When tested with an XRF instrument the vinyl covered bench for this 1975 Hammond organ had the following readings:
Brown vinyl seat of organ bench:
- Lead (Pb): 4,138 +/- 113 ppm
- Cadmium (Cd): 21 +/- 8 ppm
- Arsenic (As): 370 +/- 102 ppm
- Barium (Ba): 15,600 +/- 300 ppm
- Chromium (Cr): 1,117 +/- 212
- Antimony (Sb): 835 +/- 27 ppm
- Tin (Sn): 24 +/- 15 ppm
- Zinc (Zn): 969 +/- 52 ppm
- Iron (Fe): 8,294 +/- 280 ppm
Results are science based, accurate and replicable. All tests are done for a minimum of 60 seconds and repeated multiple times to confirm the levels. Tests are done using an XRF instrument that gives readings in parts per million (ppm). If a metal is not listed above it was not detected by the XRF instrument in the testing of this item.
I often recommend this solution when I do home visits and find a piano bench has unsafe levels of Lead or other toxicants: the simplest solution is to cover the bench with a new layer of non-toxic non-porous (tight weave or waterproof, so dust cannot get through) fabric. If you have funds for this you can take the bench to get professional reupholstered.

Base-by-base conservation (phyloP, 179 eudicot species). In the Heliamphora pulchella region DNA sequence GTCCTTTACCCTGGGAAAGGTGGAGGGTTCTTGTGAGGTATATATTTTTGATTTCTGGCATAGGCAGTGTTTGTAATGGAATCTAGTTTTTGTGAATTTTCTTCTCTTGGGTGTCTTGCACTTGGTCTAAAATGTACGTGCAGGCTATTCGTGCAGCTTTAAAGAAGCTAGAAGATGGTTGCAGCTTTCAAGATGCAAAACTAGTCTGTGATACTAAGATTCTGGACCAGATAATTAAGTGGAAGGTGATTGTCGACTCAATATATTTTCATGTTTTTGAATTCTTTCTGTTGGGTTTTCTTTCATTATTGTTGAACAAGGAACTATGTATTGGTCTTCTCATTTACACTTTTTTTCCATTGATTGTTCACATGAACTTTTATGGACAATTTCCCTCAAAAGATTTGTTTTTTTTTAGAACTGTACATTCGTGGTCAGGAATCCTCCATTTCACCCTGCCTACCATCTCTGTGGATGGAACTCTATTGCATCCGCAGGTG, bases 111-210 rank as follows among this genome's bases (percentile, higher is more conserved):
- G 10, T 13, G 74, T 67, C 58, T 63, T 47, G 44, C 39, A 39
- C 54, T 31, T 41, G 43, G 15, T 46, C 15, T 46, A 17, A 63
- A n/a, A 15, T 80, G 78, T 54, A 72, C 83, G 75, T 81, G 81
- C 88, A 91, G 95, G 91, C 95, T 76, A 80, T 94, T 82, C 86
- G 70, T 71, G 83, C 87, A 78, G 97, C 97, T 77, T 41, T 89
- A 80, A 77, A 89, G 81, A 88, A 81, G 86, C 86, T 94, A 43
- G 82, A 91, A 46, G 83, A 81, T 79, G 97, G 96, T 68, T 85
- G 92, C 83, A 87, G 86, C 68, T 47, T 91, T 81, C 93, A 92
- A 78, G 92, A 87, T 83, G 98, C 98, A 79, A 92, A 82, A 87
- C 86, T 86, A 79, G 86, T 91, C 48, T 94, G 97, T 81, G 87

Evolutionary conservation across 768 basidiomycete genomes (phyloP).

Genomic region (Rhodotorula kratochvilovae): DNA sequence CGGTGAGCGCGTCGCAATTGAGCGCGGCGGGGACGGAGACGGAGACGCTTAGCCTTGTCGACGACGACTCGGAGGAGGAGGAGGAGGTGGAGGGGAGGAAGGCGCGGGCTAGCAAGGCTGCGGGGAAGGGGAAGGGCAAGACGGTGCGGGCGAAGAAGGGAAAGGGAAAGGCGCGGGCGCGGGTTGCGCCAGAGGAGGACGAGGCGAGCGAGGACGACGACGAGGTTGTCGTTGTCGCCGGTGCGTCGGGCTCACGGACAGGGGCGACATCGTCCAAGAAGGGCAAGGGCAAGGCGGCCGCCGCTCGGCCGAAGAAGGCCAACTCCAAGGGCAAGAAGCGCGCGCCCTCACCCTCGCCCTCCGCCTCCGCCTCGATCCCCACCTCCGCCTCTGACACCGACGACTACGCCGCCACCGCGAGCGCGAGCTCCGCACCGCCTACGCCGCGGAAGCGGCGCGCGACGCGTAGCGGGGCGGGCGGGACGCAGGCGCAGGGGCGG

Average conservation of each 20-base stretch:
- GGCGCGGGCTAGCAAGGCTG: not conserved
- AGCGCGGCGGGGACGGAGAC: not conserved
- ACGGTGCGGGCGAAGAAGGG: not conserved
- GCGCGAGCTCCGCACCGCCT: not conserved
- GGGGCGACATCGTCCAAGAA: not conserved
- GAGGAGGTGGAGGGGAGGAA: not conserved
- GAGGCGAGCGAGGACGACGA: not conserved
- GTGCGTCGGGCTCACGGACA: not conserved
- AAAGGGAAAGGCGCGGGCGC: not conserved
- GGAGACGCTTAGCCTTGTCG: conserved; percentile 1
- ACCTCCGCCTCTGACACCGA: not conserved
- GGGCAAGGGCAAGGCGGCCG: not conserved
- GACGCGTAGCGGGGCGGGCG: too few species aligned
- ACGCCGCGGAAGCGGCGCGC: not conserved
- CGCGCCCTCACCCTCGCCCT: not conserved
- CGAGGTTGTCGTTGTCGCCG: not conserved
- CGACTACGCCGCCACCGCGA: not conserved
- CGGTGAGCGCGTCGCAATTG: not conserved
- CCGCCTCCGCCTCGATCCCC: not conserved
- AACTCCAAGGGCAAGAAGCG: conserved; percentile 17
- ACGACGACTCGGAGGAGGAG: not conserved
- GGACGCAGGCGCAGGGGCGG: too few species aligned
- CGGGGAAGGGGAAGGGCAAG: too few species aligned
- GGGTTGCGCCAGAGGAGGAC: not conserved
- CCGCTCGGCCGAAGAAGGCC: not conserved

If you are on a tight budget (like we always are), it is super easy to create a cover for a bench like this with a needle, thread, some fabric and some elastic. Make it like a giant (rectangular) shower cap (or small sheet), so you can just stretch the elastic edges over the edges of the original (toxic) vinyl fabric of the bench and call it good. Given the size of this particular bench (which is a little larger than some – I am going to look into changing table pad covers to see if one fits the dimensions of the seat (which would fit the bill and save us some sewing!) When we next have some available funds (in a year or two!) I will then get it professionally reupholstered!
As always, than you for reading and for sharing my posts.
Please let me know if you have any questions.